This Prodigal reminds me of the story of a kite that was flying and the kite began to talk to itself. The kite said, "If only I could get rid of this string. If the string wasn't holding me back, then I could fly. I could fly above the clouds. I could fly as high as I wanted to. If I could get rid of this string, there would be nothing holding me back. I'm limited by this string." One day the kite got its wish. The string broke and the kite came crashing down. What the kite did not realize was the same string that kept it down kept it up. Cutting the string did not make it freer. The Prodigal realized in the pigpen that when we cut the string of dependence upon God in search of more pleasure, the same string that seems to hold you down also keeps you flying high. God wants us to trust him and let God hold the string. Staying connected to God keeps us from falling.

This young man made up his mind that he was going back to the Father, who is God. Just as he had left the Father in the beginning, now he leaves everything else behind to go back home. So he leaves the far country. He leaves the far country and formulates a bright new plan of his own for faking out a quasi-life for himself: a life as a hired hand. He thought his sonship was lost but there is a possibility that maybe the old man will be senile enough to make a deal. And I can imagine that, as he was traveling back to his father's house, the closer he got to familiar territory, his pace slowed down so that at a point he even hesitated. He wondered if he was making a right decision; he wondered how his resolve to become his Father's servant sounded. And as he got closer and closer and could see the Father's house from a distance, his heart was pounding, his hands were sweating profusely. The Bible tells us that the Father simply sees the corpse of a son coming down the road, even with nearsighted vision, saw the glimpse of his son. And although he didn't see the full image of him approaching, he knew by his walk that it was his own. Then the Parable tells us that the Father who is God ran to meet his son and because of this, on this Fourth Sunday of Lent, I am glad that God ran because it informs us that God is willing to meet the Prodigal, us, where we are. The young man had the burden of sin and guilt upon him, and the load was so heavy for him to carry, but the Father shows us that it is in these times that God is willing to meet us in our situations of despair. Consistent with the Lutheran theology, God running to meet the prodigal son shows us that when we try to obtain our salvation and right standing with God through works righteousness, we need a heavenly Father who meets us and dwells with us in our pain, in our anguish. God meets us in overcoming our troubles, to heal the deepest of wounds, to endure the greatest of hardships for our sake. God is our hope for the hopeless. God is our strength when we are weak. I can imagine that the Prodigal, as he was approaching his Father's house and saw him running, thought, "I will say of the Lord, He is my Refuge and my fortress; my God, in Him I will trust." (Psalm 91:2)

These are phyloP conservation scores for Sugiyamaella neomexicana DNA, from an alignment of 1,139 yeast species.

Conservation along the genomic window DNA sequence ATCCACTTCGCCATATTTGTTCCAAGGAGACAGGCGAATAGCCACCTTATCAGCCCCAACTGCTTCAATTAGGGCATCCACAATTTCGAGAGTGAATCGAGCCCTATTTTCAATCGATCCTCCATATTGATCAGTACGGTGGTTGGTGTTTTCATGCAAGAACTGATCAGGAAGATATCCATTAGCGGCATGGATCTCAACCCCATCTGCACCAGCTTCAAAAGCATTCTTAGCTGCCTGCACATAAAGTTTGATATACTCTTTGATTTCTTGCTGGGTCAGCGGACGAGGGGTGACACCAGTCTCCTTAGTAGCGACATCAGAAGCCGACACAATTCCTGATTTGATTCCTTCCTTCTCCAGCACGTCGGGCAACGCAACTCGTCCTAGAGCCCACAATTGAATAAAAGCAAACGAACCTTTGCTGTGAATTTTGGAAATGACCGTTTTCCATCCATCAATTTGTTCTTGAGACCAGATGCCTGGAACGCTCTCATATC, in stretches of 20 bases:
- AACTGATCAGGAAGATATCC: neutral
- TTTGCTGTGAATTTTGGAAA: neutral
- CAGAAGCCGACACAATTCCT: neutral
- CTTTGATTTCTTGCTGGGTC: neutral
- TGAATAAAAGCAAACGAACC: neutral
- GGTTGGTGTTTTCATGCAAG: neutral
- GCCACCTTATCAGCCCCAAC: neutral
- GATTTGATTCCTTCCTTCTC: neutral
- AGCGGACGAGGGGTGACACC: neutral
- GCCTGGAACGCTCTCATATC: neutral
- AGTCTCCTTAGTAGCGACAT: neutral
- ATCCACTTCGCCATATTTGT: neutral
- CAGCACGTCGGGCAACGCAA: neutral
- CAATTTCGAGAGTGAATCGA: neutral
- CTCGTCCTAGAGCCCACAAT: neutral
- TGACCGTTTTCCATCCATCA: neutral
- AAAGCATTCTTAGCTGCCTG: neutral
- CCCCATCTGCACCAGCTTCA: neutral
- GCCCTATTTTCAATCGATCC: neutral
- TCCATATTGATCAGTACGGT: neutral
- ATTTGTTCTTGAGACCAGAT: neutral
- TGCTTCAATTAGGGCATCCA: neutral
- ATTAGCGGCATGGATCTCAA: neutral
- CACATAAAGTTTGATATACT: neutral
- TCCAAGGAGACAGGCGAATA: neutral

God is nothing like that! The Day that God Ran speaks of his omnipotence (all powerful), omniscience (all knowing), and omnipresence (present everywhere). God sees all, God knows all, God is everywhere, and He can do everything. God knows where we are, what we are, who we are, and He knows what we need. We do not have to reach a certain level or place to encounter God, for God meets us where we are. Just as the Prodigal, who left home by asking his Father to 'give me'  is now at the beck and call of the Father in displaying submission to his will and says 'make me.' He was willing to be a servant! He says, "Father, I have sinned against heaven, and in thy sight, and am no more worthy to be called thy son." This tells us that repentance involves not the admission of guilt or the acknowledgment of fault but the confession of death.